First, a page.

In addition to these suggestions, data augmentation for medical images can also be done by employing Generative Adversarial Networks (GAN), which have recently being used in multiple works (Yi et al., 2018). For example, (Shin et al., 2018) employs GANs not only to improve accuracy of deep learning segmentation models through the generation of synthetic brain tumors, but also to achieve subject anonymity. Other works have also applied this technique for detecting brain metastases (Han et al., 2019), classifying liver lesions (Frid-Adar et al., 2018) and for other medical segmentation tasks (Bowles et al., 2018). Overall, these works agree on the performance improvements achieved by applying data augmentation based on GANs.
Despite the limitations previously mentioned, the GT used should be put into question. As the examples selected show, it did not accurately cover the region of restricted diffusion in the ADC images, underestimating it mainly for small infarcts and overestimating large infarcts, including regions of fluid in the sulci. The GT was generated using the structural T2-weighted images (i.e., including FLAIR), not provided. The mismatch between structural, diffusion and perfusion MRI modalities is well-known (Chen and Ni, 2012; Motta et al., 2015; Straka et al., 2010).
Precisely, the perfusion/diffusion mismatch has been reported to provide a practical and approximate measure of the tissue at risk, being used to identify acute stroke patients that could benefit from reperfusion therapies. Clinical studies also show that early abnormality on diffusion-weighted imaging can overestimate the infarct core by including part of the tissue “at risk," and the abnormality on perfusion weighted imaging overestimates this “at risk" tissue by including regions of benign tissue with reduced blood perfusion (Chen and Ni, 2012).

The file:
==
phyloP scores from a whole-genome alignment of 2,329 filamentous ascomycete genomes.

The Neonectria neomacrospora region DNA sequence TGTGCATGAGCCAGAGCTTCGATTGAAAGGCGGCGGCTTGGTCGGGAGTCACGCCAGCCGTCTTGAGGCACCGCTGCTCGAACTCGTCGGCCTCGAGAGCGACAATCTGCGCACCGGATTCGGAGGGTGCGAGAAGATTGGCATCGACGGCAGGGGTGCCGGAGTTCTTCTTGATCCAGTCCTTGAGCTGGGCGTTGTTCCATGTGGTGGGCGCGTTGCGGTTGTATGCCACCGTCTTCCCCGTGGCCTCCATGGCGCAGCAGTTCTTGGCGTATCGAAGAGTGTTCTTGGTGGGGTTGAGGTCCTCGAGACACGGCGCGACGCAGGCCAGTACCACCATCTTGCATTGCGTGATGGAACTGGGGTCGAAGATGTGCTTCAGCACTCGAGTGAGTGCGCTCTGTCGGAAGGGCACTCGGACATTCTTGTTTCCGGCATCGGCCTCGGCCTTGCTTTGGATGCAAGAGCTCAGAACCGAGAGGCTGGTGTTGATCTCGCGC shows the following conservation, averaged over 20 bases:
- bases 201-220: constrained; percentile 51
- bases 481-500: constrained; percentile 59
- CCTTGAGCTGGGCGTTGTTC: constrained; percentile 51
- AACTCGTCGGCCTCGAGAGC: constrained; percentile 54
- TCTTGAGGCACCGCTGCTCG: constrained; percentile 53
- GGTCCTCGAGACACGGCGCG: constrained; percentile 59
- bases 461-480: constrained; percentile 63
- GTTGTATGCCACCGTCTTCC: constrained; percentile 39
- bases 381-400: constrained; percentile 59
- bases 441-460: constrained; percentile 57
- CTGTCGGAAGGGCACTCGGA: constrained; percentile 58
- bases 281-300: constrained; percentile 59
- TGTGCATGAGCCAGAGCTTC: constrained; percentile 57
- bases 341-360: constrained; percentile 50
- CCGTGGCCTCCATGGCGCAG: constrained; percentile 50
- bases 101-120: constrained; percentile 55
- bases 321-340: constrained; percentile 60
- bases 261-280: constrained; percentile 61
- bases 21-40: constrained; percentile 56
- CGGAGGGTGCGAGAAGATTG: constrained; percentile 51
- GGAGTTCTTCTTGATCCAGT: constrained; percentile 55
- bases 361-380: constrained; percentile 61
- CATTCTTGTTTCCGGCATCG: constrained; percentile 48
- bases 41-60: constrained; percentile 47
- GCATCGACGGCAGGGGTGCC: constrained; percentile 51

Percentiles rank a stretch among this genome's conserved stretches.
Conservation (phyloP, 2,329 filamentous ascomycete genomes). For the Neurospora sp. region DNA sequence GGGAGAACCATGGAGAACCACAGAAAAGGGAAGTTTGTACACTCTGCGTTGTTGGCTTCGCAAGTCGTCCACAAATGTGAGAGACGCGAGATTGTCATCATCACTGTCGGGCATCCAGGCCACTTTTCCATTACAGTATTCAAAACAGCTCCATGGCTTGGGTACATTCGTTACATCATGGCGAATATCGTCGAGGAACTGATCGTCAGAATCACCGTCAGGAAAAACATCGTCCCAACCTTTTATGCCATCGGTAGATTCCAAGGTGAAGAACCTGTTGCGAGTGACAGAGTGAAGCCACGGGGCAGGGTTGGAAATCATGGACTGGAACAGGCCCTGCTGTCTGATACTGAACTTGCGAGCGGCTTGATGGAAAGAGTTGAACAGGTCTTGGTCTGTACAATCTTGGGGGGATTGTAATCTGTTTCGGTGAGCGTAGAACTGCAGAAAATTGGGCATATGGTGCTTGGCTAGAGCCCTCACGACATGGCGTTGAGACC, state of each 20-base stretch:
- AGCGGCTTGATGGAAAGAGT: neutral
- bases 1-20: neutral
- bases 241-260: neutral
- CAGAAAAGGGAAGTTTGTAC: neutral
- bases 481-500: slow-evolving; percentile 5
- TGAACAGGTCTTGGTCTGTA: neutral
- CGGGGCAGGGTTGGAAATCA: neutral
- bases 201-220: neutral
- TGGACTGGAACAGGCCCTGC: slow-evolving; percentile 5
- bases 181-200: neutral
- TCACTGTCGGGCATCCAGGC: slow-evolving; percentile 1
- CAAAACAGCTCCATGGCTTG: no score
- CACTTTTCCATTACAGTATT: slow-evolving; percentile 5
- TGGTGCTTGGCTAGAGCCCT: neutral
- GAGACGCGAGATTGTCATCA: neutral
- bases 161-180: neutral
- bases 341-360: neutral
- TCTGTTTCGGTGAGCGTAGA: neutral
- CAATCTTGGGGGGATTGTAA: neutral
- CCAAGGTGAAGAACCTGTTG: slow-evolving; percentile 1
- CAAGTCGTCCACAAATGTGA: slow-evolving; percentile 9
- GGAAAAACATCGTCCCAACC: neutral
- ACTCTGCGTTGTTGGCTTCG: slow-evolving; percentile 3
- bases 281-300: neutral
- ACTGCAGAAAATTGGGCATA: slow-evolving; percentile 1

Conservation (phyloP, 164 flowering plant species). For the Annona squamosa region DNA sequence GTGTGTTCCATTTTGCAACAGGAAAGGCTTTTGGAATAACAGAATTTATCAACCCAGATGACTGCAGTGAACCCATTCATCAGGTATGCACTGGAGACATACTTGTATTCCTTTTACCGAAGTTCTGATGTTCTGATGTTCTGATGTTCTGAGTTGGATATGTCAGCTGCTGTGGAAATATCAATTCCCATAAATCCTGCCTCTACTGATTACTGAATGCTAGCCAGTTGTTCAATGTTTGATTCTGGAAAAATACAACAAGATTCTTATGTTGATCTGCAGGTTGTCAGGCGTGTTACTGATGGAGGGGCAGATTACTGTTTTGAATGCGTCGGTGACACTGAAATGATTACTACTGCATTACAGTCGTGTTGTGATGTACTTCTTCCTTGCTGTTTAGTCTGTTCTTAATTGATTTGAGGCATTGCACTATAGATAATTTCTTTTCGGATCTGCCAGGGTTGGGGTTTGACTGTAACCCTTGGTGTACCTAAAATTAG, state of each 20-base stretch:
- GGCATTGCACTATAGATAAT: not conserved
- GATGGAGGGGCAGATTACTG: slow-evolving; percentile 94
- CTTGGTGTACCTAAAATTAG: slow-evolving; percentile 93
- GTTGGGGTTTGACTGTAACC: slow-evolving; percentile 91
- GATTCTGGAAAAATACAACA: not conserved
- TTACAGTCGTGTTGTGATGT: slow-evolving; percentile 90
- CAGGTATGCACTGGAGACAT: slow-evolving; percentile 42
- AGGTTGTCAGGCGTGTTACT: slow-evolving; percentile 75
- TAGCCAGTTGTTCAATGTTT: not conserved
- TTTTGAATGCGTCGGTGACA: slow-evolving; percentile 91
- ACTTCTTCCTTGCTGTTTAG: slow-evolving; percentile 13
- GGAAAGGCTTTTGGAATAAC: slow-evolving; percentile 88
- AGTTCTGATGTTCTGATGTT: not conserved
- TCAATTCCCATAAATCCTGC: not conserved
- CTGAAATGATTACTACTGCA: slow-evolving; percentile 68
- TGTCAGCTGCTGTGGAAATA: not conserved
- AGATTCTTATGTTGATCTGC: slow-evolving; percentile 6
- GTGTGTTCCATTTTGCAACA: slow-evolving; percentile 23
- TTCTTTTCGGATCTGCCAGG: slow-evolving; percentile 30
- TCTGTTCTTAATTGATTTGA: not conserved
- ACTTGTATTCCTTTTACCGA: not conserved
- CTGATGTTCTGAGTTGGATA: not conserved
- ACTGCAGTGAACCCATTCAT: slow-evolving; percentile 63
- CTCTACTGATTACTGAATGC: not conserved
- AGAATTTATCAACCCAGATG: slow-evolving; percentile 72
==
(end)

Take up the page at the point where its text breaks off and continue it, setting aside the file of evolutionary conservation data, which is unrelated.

The diffusion/fluid attenuated inversion recovery (DWI/FLAIR) mismatch is also well-known. Together with the perfusion/diffusion mismatch it is recognized as an MRI marker of evolving brain ischaemia. A clinical trial that examined whether the DWI/FLAIR mismatch was independently associated with the diffusion/perfusion mismatch or not, concluded that in the presence of the latter, the DWI/FLAIR pattern could indicate a shorter time between the scan and the last time the tissue seen was normal (Wouters et al., 2015). The CNN scheme evaluated does not take into account the time from the stroke onset—information not provided.
Finally, the types of infarcts were not evenly represented in the dataset. The large cortical strokes were predominant, which could explain the bias in the results favoring the cases when the stroke was of this subtype. The involvement of personnel with relevant clinical knowledge in the generation of datasets to be used for developing algorithms aimed to clinical research would be advisable in the future.
The model that used data augmentation had the best performance, achieving an average DSC score of 0.34 for the test cases after applying FH. This was a reasonable outcome considering that the network clearly suffered from overfitting, for which data augmentation is a well-known remedy.
Also, of all post-processing steps evaluated, FH produced the best improvements on average over the base prediction by the network. The second best was THT0, which in some cases surpassed FH. The results from applying THT1, although worst in terms of accuracy, were not visually very different.
In summary, considering all the complications related to the nature of this problem that have been mentioned along this document, it is clear that much work is left to be done in order to achieve reasonable results on the task of ischaemic stroke segmentation so that an automatic system can operate reliably on a clinical environment.